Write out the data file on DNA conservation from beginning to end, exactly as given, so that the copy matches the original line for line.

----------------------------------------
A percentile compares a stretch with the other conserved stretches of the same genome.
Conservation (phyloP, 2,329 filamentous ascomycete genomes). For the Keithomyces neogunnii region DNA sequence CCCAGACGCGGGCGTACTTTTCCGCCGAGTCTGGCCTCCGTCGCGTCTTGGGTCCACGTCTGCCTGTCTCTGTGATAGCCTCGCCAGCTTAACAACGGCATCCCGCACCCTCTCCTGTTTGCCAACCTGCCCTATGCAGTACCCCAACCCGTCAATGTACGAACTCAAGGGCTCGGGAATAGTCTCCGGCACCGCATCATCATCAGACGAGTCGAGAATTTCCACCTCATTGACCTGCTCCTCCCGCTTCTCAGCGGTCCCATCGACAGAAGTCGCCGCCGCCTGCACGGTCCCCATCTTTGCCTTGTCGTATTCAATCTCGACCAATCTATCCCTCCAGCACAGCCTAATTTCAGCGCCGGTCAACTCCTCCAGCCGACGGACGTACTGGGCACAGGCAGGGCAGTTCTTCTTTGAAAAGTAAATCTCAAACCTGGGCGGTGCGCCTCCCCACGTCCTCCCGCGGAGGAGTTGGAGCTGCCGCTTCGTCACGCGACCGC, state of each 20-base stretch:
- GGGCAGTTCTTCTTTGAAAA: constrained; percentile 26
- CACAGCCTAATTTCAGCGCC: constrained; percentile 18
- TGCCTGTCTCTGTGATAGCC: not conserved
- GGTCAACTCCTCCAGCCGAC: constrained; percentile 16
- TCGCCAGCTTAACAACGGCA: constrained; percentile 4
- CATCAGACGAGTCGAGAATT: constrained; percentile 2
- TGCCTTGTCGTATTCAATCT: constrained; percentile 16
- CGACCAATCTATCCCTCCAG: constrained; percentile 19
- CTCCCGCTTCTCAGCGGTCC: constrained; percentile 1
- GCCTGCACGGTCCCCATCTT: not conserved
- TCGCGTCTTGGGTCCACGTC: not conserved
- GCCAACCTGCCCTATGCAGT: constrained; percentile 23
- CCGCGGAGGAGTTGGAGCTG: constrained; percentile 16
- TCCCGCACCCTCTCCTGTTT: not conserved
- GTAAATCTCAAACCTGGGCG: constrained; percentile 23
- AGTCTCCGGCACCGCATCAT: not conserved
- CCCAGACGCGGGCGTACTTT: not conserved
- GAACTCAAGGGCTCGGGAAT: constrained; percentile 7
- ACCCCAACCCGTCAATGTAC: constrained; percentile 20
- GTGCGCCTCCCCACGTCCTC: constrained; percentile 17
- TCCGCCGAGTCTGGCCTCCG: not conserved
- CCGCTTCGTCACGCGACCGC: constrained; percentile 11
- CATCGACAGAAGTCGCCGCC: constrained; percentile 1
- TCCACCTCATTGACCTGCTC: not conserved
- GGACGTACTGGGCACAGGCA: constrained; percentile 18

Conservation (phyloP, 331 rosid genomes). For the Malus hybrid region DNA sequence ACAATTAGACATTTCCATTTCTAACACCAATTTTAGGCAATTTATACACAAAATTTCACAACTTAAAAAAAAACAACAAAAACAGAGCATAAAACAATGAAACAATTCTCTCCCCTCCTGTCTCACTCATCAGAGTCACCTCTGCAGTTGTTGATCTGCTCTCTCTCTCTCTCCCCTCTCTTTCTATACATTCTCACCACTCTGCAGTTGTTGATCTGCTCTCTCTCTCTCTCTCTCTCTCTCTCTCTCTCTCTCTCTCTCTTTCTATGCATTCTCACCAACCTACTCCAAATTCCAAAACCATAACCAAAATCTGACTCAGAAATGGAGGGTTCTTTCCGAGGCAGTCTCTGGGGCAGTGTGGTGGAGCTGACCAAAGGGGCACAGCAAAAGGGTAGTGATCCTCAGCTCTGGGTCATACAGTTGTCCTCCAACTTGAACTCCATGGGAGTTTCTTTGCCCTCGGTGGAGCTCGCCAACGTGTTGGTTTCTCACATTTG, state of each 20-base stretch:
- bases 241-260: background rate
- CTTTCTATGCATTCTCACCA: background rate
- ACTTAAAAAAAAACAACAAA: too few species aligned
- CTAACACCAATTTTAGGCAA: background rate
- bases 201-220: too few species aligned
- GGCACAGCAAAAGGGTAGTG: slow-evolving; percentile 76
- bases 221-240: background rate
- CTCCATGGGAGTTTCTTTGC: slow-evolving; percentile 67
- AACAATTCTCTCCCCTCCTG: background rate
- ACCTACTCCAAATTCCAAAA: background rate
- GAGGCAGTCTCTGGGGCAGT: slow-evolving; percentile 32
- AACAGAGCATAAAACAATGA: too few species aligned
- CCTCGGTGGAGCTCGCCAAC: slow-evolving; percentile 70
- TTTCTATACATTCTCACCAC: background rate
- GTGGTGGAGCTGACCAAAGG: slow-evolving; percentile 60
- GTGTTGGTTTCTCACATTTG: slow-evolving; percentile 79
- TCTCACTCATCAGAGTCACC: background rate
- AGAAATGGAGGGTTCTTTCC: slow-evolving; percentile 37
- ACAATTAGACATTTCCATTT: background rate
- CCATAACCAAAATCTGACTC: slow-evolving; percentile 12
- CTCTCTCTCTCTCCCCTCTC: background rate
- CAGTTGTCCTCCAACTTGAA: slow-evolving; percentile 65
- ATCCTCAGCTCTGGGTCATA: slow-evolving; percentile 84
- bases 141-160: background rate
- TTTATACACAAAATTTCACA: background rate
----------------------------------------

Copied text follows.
A percentile compares a stretch with the other conserved stretches of the same genome.
Conservation (phyloP, 2,329 filamentous ascomycete genomes). For the Keithomyces neogunnii region DNA sequence CCCAGACGCGGGCGTACTTTTCCGCCGAGTCTGGCCTCCGTCGCGTCTTGGGTCCACGTCTGCCTGTCTCTGTGATAGCCTCGCCAGCTTAACAACGGCATCCCGCACCCTCTCCTGTTTGCCAACCTGCCCTATGCAGTACCCCAACCCGTCAATGTACGAACTCAAGGGCTCGGGAATAGTCTCCGGCACCGCATCATCATCAGACGAGTCGAGAATTTCCACCTCATTGACCTGCTCCTCCCGCTTCTCAGCGGTCCCATCGACAGAAGTCGCCGCCGCCTGCACGGTCCCCATCTTTGCCTTGTCGTATTCAATCTCGACCAATCTATCCCTCCAGCACAGCCTAATTTCAGCGCCGGTCAACTCCTCCAGCCGACGGACGTACTGGGCACAGGCAGGGCAGTTCTTCTTTGAAAAGTAAATCTCAAACCTGGGCGGTGCGCCTCCCCACGTCCTCCCGCGGAGGAGTTGGAGCTGCCGCTTCGTCACGCGACCGC, state of each 20-base stretch:
- GGGCAGTTCTTCTTTGAAAA: constrained; percentile 26
- CACAGCCTAATTTCAGCGCC: constrained; percentile 18
- TGCCTGTCTCTGTGATAGCC: not conserved
- GGTCAACTCCTCCAGCCGAC: constrained; percentile 16
- TCGCCAGCTTAACAACGGCA: constrained; percentile 4
- CATCAGACGAGTCGAGAATT: constrained; percentile 2
- TGCCTTGTCGTATTCAATCT: constrained; percentile 16
- CGACCAATCTATCCCTCCAG: constrained; percentile 19
- CTCCCGCTTCTCAGCGGTCC: constrained; percentile 1
- GCCTGCACGGTCCCCATCTT: not conserved
- TCGCGTCTTGGGTCCACGTC: not conserved
- GCCAACCTGCCCTATGCAGT: constrained; percentile 23
- CCGCGGAGGAGTTGGAGCTG: constrained; percentile 16
- TCCCGCACCCTCTCCTGTTT: not conserved
- GTAAATCTCAAACCTGGGCG: constrained; percentile 23
- AGTCTCCGGCACCGCATCAT: not conserved
- CCCAGACGCGGGCGTACTTT: not conserved
- GAACTCAAGGGCTCGGGAAT: constrained; percentile 7
- ACCCCAACCCGTCAATGTAC: constrained; percentile 20
- GTGCGCCTCCCCACGTCCTC: constrained; percentile 17
- TCCGCCGAGTCTGGCCTCCG: not conserved
- CCGCTTCGTCACGCGACCGC: constrained; percentile 11
- CATCGACAGAAGTCGCCGCC: constrained; percentile 1
- TCCACCTCATTGACCTGCTC: not conserved
- GGACGTACTGGGCACAGGCA: constrained; percentile 18

Conservation (phyloP, 331 rosid genomes). For the Malus hybrid region DNA sequence ACAATTAGACATTTCCATTTCTAACACCAATTTTAGGCAATTTATACACAAAATTTCACAACTTAAAAAAAAACAACAAAAACAGAGCATAAAACAATGAAACAATTCTCTCCCCTCCTGTCTCACTCATCAGAGTCACCTCTGCAGTTGTTGATCTGCTCTCTCTCTCTCTCCCCTCTCTTTCTATACATTCTCACCACTCTGCAGTTGTTGATCTGCTCTCTCTCTCTCTCTCTCTCTCTCTCTCTCTCTCTCTCTCTCTTTCTATGCATTCTCACCAACCTACTCCAAATTCCAAAACCATAACCAAAATCTGACTCAGAAATGGAGGGTTCTTTCCGAGGCAGTCTCTGGGGCAGTGTGGTGGAGCTGACCAAAGGGGCACAGCAAAAGGGTAGTGATCCTCAGCTCTGGGTCATACAGTTGTCCTCCAACTTGAACTCCATGGGAGTTTCTTTGCCCTCGGTGGAGCTCGCCAACGTGTTGGTTTCTCACATTTG, state of each 20-base stretch:
- bases 241-260: background rate
- CTTTCTATGCATTCTCACCA: background rate
- ACTTAAAAAAAAACAACAAA: too few species aligned
- CTAACACCAATTTTAGGCAA: background rate
- bases 201-220: too few species aligned
- GGCACAGCAAAAGGGTAGTG: slow-evolving; percentile 76
- bases 221-240: background rate
- CTCCATGGGAGTTTCTTTGC: slow-evolving; percentile 67
- AACAATTCTCTCCCCTCCTG: background rate
- ACCTACTCCAAATTCCAAAA: background rate
- GAGGCAGTCTCTGGGGCAGT: slow-evolving; percentile 32
- AACAGAGCATAAAACAATGA: too few species aligned
- CCTCGGTGGAGCTCGCCAAC: slow-evolving; percentile 70
- TTTCTATACATTCTCACCAC: background rate
- GTGGTGGAGCTGACCAAAGG: slow-evolving; percentile 60
- GTGTTGGTTTCTCACATTTG: slow-evolving; percentile 79
- TCTCACTCATCAGAGTCACC: background rate
- AGAAATGGAGGGTTCTTTCC: slow-evolving; percentile 37
- ACAATTAGACATTTCCATTT: background rate
- CCATAACCAAAATCTGACTC: slow-evolving; percentile 12
- CTCTCTCTCTCTCCCCTCTC: background rate
- CAGTTGTCCTCCAACTTGAA: slow-evolving; percentile 65
- ATCCTCAGCTCTGGGTCATA: slow-evolving; percentile 84
- bases 141-160: background rate
- TTTATACACAAAATTTCACA: background rate